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What is a Patent for Methods and detection systems for autonomous vehicle navigation
Search Patent for Methods and detection systems for autonomous vehicle navigation
The disclosed disclosure is of a general nature and is related to methods and systems to recognize and classify the elements in the environment that is a vehicle’s. Particularly, the disclosure relates to systems and methods for detecting a road boundary edge, detecting awheel of the vehicle, and classifying objects as moving or not.
As technology advances in the field of technology, the possibility of a fully autonomous vehicle capable of driving on roads is near. Autonomous vehicles could have to consider various aspects and make the right decisions based on those factors to safely and accurately reach an intended destination. For example an autonomous vehicle could require processing and interpretation of images (e.g. images taken from a camera) and could also rely on information gathered from other sources (e.g., from an GPS device, a speed sensor, an accelerometer, a suspension sensor, etc.). The autonomous vehicle may require a location in a roadway to get to a location. This could include identifying the location of the vehicle in a multi-lane roadway, following other vehicles and pedestrians, and avoiding obstacles and pedestrians. There are many design issues involved in interpreting and harnessing the vast quantities of data that an autonomous vehicle collects as it journeys to its destination. The sheer amount of information (e.g. images captured data, maps data, GPS data, sensor data, etc. )that an autonomous vehicle may require to access, analyze, and/or store presents challenges that can in fact restrict or negatively impact autonomous navigation. Additionally, an autonomous vehicle that relies on the traditional technology of mapping for navigation faces daunting challenges due to the sheer volume of data needed to maintain and update the map.Click here to view the patent on USPTO website.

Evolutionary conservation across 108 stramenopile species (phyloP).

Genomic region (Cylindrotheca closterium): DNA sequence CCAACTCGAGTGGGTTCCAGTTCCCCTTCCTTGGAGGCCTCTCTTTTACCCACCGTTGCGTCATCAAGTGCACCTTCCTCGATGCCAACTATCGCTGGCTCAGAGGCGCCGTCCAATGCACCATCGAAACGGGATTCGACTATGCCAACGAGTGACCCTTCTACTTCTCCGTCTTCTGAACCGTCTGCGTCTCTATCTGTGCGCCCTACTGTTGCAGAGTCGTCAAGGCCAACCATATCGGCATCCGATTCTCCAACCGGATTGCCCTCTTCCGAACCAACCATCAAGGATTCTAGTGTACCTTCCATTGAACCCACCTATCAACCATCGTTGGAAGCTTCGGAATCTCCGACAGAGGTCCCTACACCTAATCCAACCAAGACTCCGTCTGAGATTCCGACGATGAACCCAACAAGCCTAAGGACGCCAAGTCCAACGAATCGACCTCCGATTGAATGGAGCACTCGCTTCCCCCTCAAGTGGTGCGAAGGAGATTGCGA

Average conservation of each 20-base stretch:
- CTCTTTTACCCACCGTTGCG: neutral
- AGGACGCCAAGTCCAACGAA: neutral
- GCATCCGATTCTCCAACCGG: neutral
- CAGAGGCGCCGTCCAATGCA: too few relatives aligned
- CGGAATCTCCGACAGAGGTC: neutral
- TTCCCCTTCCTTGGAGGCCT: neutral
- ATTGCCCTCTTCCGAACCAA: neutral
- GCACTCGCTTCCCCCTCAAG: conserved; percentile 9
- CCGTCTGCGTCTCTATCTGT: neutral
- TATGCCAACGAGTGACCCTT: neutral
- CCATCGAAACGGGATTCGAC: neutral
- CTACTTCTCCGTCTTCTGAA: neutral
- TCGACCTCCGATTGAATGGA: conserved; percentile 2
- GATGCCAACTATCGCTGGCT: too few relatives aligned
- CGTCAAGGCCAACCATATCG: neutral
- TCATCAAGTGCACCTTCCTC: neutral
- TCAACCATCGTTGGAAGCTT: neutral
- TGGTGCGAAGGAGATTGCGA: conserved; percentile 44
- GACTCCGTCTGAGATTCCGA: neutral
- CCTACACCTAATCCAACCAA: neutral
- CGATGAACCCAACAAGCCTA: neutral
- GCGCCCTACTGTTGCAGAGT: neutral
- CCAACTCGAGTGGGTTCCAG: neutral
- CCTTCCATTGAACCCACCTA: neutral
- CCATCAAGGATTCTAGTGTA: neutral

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What is a patent?